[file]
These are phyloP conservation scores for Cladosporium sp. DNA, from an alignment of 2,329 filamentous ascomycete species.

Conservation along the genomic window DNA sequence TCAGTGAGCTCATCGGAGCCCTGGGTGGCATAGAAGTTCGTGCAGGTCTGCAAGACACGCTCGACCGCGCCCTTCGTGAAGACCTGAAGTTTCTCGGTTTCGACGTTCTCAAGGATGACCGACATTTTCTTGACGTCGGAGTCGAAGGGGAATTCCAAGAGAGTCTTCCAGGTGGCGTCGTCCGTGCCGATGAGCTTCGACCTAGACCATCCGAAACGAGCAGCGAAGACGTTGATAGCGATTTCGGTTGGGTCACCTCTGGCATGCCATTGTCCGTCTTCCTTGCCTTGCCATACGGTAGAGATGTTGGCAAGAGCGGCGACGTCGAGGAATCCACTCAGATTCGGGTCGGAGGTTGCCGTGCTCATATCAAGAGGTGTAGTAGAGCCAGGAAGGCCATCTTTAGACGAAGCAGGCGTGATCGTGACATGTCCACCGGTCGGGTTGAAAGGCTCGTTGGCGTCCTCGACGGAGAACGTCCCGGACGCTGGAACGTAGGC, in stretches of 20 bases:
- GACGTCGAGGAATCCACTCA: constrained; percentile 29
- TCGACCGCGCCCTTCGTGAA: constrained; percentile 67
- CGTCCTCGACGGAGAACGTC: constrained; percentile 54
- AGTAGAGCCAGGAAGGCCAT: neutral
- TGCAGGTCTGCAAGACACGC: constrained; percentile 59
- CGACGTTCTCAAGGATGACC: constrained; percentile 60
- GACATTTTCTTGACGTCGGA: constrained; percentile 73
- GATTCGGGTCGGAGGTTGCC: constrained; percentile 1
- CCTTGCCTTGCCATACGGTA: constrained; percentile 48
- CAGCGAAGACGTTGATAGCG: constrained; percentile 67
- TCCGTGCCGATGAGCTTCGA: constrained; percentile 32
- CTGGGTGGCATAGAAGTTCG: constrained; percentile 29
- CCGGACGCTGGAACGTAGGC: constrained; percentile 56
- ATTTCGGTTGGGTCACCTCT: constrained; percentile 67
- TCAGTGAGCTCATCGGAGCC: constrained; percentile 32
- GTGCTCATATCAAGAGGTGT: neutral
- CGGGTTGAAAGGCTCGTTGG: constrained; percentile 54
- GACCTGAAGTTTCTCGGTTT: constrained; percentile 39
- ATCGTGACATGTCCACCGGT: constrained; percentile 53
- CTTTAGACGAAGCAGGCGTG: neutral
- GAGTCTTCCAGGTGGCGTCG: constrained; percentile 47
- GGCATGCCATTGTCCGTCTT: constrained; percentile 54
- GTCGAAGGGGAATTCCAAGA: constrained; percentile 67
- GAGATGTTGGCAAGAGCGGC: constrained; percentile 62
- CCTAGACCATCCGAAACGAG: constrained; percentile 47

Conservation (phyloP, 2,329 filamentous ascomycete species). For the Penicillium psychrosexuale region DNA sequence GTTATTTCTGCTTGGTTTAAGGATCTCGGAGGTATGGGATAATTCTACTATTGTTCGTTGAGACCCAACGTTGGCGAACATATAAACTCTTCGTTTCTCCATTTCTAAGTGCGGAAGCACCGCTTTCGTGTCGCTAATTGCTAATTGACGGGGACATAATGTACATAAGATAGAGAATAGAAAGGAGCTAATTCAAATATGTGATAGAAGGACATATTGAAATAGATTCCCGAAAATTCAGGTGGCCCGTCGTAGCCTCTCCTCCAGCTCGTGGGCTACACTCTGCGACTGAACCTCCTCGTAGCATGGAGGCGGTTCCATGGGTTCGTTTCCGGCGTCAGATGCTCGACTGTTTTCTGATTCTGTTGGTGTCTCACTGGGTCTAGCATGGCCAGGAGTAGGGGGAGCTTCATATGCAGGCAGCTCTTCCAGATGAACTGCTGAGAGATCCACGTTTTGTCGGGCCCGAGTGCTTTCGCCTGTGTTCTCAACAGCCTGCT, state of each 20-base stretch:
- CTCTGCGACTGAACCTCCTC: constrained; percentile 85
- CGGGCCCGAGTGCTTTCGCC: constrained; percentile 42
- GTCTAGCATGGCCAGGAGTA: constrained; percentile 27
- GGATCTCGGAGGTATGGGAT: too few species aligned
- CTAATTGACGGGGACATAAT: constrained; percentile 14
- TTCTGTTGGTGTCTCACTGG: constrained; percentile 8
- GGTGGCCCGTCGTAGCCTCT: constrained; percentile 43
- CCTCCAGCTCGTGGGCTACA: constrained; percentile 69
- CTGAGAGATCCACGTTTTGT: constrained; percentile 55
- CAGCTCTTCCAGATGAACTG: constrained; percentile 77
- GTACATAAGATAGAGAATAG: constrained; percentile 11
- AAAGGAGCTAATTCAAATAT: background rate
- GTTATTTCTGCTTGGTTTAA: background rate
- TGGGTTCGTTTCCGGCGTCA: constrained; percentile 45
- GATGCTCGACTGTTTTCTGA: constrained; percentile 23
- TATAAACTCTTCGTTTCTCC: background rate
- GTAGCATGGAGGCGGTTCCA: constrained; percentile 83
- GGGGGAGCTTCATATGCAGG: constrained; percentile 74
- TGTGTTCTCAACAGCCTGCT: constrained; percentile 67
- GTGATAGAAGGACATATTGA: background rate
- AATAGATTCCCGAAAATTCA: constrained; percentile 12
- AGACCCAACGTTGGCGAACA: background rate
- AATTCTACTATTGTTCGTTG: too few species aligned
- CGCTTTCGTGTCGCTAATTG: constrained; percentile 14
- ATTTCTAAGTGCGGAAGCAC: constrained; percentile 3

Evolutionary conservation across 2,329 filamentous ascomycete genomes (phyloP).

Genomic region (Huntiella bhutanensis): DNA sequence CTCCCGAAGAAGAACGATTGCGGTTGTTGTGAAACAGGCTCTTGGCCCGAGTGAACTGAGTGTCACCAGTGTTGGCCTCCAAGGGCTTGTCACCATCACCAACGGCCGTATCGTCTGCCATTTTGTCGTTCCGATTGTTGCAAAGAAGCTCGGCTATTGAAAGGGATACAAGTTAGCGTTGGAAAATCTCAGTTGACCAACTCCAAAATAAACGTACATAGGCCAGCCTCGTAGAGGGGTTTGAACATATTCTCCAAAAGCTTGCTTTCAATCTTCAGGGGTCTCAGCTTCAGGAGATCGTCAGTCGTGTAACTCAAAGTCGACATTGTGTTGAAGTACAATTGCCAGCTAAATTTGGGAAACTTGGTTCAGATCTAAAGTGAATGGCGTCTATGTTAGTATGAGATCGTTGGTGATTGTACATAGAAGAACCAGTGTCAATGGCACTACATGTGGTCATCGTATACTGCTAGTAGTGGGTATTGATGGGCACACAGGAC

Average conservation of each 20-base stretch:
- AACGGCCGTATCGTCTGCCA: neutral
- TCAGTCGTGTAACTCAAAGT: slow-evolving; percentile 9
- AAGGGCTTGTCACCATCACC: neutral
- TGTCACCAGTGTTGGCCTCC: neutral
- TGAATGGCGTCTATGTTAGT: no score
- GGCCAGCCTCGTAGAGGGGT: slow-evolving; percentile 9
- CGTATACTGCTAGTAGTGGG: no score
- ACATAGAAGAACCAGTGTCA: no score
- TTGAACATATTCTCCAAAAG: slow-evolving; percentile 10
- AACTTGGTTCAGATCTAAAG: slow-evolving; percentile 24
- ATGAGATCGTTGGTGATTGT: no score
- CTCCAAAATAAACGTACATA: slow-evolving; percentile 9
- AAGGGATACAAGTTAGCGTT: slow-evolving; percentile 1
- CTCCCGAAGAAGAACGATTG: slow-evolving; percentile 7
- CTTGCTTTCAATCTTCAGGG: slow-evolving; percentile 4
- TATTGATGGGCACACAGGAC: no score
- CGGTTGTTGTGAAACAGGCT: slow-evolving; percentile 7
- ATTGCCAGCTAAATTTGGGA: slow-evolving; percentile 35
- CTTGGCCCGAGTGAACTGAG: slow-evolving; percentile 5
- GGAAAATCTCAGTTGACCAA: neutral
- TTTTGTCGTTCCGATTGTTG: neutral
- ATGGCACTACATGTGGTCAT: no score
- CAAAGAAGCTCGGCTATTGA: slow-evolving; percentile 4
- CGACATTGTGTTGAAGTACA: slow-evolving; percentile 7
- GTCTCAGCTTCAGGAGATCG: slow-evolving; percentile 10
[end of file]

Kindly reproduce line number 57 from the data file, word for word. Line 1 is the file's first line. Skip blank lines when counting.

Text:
- AACGGCCGTATCGTCTGCCA: neutral